Athens looks to change interest allocation to help ease financial troubles

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ATHENS, Ohio (WOUB) — The Athens city auditor warns that continued spending from the general fund could worsen the city’s already precarious financial situation.

Auditor Kathy Hecht said the city’s cash reserves in the fund have fallen below 6.5%.

Hecht said city policy requires 7.5% to 15% of the general to be held as reserves.

“It’s like not spending up every bit of your paycheck every time you get paid,” she said. “You try to keep some money aside, and that’s what we need to do in case we have unforeseen expenses.”

She said the already-low reserves took an additional hit after the City Council passed a $100,000 appropriation for workers’ compensation on April 15. This was 10 days after Hecht sent an email asking city officials to hold all nonoperating costs.

Hecht wants the reserves to be back at 9% before any more spending is done, but she said that so far, there is “nothing showing that will be going up soon.”

Athens City Hall is seen in Athens, Ohio, on Tuesday, June 22, 2021. [Joseph Scheller | WOUB]
Athens City Hall is seen in Athens, Ohio, on Tuesday, June 22, 2021. [Joseph Scheller | WOUB]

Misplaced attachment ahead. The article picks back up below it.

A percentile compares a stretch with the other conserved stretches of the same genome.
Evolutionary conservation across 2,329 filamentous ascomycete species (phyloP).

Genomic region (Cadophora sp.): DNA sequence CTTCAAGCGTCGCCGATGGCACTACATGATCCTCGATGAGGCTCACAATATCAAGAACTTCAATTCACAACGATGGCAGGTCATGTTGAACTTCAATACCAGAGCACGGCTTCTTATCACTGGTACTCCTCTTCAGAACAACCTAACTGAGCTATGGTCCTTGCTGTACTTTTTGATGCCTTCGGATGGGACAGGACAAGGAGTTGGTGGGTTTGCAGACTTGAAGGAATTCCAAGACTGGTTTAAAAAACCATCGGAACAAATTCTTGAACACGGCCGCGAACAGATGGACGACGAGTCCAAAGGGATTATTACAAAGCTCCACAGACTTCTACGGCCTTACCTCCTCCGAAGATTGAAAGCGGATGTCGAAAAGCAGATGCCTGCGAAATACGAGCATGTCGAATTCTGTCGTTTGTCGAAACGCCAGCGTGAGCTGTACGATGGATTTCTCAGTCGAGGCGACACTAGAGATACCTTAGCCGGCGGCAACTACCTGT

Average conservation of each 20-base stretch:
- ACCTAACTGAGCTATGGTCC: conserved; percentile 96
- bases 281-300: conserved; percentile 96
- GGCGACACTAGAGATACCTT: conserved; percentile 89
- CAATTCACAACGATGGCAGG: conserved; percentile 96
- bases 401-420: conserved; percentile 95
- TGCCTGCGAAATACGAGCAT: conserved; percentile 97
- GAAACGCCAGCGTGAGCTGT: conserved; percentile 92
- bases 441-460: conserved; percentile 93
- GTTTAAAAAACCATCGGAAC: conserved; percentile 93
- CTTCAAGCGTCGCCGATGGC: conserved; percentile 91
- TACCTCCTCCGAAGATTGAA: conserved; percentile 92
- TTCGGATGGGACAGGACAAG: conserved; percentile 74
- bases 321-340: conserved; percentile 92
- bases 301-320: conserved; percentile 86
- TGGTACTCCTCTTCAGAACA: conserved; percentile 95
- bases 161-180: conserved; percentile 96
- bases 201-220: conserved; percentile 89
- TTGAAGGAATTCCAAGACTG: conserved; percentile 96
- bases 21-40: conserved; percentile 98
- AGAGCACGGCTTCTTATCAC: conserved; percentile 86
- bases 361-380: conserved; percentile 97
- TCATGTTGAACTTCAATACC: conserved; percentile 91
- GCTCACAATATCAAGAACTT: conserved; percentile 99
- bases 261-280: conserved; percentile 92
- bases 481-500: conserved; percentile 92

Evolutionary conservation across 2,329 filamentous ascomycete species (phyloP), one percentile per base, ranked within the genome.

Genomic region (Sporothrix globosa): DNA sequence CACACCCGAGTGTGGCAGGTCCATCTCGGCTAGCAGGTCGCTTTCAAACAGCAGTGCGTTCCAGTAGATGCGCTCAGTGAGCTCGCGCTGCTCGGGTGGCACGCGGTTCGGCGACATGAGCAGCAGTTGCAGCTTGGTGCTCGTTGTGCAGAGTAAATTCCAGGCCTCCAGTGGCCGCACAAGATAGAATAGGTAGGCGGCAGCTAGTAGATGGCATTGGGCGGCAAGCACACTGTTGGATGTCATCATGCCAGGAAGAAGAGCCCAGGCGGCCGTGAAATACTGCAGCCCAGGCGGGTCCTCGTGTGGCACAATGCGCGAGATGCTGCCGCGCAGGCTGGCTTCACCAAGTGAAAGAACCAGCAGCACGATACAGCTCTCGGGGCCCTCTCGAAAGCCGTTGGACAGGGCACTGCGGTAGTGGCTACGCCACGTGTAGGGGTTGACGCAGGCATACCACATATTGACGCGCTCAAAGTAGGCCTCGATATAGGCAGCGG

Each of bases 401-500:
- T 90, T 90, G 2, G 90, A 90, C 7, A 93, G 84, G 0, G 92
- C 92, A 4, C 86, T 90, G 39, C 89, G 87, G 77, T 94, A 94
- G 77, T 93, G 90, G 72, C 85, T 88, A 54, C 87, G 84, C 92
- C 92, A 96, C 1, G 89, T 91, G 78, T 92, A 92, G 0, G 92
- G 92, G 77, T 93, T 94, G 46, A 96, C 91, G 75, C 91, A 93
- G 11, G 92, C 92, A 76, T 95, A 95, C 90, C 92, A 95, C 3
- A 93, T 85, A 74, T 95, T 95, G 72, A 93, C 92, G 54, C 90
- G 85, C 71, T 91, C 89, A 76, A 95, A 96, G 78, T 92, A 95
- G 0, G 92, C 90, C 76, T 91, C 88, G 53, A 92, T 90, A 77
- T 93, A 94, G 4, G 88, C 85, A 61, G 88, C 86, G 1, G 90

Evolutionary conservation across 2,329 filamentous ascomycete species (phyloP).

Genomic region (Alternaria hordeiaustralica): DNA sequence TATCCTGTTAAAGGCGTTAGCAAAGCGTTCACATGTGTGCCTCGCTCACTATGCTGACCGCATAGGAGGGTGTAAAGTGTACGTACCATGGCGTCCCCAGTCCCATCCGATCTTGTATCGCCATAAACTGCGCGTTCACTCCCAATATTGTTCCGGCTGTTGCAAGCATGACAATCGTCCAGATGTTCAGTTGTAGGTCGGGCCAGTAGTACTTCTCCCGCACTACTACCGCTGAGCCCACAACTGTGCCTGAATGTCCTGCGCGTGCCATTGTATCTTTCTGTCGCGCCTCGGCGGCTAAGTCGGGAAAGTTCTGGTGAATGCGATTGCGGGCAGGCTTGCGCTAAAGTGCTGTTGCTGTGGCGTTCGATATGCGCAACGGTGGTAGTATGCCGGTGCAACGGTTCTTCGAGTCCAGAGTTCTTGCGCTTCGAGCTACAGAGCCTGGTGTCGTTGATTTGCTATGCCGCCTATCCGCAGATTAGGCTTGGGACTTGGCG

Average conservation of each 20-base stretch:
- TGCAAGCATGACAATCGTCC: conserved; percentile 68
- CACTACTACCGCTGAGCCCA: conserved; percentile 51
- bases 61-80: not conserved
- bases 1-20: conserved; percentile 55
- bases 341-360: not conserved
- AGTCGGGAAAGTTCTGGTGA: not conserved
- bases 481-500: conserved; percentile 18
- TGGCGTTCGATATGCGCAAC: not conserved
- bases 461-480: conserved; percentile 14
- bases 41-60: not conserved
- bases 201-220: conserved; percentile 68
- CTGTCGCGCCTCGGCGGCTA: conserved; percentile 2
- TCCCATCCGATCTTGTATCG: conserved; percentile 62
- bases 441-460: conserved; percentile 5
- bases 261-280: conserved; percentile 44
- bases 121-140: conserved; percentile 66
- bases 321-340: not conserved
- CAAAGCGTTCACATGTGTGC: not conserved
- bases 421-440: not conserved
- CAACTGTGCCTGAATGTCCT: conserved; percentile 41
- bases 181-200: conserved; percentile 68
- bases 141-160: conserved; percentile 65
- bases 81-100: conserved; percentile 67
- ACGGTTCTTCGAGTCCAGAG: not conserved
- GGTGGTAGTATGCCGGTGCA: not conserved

The general fund is used to help the city make payments throughout the year.

However, multiple unanticipated costs came up toward the end of 2023. This means there was less carryover to this year, and now money is tight as the city makes its payments.

Hecht said the City Council does have the power to pass spending ordinances, but it is not financially wise with the reserves so low.

Some sources of revenue that can replenish the general fund include parking meters and taxes, but revenue can fluctuate month to month. Under a proposed ordinance, an additional source of income would be added to the fund.

Under the Ohio Revised Code, all interest the city receives must go to its general fund. But since 1991, Athens has not followed this.

“We weren’t really doing it wrong,” said City Treasurer Josh Thomas. “You can credit all the money into the general fund. Then, the auditor would have the discretion to move those payments into other funds. … That seems to be the decision the city made at that time.”

Thomas said keeping interest revenue in the general fund, as proposed under the ordinance, could help.

“Last year, we made well over a million dollars in interest,” he said. “I project we will easily make that again this year.” 

Hecht said the possible boost from the ordinance would not be seen until the city’s financial report at the end of May.

The ordinance will be up for first reading by the City Council at its next meeting on May 6. Hecht said she plans on asking for an emergency vote on the ordinance at its second reading so that a third reading is not required.